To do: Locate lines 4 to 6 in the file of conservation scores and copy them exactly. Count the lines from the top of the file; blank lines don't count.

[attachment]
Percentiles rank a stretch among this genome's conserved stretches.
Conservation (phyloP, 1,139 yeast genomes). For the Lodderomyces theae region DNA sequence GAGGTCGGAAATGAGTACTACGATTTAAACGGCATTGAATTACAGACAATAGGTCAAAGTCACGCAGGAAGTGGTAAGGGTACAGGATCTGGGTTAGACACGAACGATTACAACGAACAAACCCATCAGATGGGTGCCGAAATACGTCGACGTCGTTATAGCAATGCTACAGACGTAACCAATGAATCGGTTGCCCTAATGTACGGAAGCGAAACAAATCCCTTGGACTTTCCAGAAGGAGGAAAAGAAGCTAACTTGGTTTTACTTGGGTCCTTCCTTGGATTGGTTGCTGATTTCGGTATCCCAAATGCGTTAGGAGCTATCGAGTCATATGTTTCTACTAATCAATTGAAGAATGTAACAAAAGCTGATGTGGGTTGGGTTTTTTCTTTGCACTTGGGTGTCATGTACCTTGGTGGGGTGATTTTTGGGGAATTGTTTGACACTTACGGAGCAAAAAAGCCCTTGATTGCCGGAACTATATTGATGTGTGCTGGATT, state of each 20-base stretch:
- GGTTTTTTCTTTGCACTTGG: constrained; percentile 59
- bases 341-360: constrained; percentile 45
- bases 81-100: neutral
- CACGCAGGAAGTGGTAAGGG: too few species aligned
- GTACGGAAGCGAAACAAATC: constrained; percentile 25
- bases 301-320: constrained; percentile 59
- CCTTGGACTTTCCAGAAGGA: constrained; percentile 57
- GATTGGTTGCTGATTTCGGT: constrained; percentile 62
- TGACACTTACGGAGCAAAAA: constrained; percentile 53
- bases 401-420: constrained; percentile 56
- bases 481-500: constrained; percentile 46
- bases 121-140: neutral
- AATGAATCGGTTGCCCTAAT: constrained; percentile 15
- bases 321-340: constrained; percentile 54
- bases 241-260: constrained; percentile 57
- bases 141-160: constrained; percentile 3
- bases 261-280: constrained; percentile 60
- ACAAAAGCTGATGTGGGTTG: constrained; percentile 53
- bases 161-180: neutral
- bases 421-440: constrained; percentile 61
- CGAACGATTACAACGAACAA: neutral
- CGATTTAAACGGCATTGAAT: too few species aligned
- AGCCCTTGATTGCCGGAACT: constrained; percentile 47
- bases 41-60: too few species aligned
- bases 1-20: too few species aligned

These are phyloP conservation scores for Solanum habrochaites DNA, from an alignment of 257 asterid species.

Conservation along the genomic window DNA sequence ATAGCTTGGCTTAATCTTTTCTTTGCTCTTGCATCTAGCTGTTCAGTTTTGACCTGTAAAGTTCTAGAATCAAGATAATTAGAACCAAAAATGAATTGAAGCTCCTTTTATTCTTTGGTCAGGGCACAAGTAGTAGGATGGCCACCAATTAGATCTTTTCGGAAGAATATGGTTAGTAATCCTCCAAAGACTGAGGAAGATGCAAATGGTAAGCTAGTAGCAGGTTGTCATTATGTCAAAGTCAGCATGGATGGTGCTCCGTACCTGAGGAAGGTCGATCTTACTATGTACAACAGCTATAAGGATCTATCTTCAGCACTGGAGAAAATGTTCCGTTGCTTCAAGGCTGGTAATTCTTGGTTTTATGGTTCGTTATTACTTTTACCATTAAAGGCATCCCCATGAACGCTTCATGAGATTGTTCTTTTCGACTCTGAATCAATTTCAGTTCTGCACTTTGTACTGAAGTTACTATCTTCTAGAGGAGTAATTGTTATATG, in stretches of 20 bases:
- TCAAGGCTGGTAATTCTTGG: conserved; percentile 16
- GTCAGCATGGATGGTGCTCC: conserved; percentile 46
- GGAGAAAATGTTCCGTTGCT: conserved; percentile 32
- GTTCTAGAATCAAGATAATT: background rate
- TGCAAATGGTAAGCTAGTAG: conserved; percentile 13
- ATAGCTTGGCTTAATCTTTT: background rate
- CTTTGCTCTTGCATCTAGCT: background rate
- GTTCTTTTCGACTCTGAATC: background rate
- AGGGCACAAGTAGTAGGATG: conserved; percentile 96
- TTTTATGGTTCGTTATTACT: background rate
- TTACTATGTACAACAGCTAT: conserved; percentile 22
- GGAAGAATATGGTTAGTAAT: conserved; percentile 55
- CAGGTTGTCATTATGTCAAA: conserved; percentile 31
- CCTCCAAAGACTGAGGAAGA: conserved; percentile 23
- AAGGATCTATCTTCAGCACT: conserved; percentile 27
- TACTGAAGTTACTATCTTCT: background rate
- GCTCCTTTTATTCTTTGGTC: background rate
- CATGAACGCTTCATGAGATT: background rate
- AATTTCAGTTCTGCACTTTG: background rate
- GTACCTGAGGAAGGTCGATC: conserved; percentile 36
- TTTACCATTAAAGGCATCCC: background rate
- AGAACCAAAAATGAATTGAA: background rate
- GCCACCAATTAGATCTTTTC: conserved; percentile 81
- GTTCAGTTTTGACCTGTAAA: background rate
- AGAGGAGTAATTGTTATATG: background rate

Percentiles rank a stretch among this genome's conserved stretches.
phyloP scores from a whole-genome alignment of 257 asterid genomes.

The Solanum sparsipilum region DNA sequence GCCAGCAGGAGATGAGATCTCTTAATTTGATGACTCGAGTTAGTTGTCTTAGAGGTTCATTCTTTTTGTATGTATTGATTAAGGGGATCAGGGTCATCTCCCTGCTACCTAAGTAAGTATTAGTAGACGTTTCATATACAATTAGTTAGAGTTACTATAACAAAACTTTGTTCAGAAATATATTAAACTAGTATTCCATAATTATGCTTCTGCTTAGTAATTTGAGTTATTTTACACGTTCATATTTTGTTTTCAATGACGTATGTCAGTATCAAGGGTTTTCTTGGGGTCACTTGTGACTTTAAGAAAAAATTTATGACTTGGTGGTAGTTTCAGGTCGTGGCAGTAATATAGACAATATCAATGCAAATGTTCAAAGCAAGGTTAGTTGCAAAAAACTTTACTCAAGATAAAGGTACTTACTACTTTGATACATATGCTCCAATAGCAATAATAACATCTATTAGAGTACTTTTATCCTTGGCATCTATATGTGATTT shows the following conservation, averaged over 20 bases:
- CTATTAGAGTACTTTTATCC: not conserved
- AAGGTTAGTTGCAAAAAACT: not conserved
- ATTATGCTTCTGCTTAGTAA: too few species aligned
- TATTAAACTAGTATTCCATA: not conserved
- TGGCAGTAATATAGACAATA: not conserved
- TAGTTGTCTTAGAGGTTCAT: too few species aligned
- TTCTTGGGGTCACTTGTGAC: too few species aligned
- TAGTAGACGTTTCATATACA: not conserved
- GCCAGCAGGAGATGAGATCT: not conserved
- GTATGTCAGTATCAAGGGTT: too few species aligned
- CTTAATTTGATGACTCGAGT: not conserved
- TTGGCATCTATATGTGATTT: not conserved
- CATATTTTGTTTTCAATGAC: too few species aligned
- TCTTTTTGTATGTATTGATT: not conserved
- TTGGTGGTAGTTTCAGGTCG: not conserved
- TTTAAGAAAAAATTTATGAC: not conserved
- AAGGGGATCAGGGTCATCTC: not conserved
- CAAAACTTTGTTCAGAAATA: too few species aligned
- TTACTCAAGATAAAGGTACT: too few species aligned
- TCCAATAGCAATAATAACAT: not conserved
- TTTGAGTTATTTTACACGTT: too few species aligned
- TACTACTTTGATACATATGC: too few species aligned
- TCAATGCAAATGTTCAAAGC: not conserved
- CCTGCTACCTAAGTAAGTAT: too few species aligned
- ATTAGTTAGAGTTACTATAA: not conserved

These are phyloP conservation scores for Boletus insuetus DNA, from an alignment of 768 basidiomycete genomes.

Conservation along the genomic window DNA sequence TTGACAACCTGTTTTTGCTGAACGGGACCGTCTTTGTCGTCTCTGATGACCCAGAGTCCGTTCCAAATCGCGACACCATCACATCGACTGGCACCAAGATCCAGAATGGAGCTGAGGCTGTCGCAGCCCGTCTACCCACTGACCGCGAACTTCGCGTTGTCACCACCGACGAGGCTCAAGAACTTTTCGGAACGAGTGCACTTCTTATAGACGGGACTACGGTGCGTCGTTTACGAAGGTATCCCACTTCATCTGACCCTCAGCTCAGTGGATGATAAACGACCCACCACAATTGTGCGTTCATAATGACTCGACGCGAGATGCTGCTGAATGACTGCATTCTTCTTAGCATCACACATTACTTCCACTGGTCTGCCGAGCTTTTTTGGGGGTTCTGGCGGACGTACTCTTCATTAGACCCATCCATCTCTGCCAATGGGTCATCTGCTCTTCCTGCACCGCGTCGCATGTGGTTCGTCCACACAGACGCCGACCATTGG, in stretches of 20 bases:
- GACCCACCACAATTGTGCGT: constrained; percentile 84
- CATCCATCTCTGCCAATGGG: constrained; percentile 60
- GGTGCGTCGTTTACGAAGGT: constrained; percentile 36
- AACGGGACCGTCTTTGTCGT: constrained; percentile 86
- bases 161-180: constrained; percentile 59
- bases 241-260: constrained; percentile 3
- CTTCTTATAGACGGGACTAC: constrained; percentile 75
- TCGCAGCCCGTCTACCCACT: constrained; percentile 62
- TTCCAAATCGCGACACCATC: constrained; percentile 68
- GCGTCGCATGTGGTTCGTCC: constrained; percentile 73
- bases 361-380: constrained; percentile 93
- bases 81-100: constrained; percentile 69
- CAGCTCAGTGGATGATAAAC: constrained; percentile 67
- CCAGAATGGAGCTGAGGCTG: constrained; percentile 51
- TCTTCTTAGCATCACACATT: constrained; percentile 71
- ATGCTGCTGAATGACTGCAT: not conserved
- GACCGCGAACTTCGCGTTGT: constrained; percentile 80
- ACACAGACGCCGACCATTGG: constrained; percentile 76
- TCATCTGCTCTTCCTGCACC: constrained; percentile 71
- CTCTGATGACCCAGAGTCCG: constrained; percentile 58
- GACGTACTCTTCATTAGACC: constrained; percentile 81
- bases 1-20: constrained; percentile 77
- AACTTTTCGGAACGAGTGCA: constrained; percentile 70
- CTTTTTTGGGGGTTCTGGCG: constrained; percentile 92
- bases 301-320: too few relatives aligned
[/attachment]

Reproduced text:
- bases 341-360: constrained; percentile 45
- bases 81-100: neutral
- CACGCAGGAAGTGGTAAGGG: too few species aligned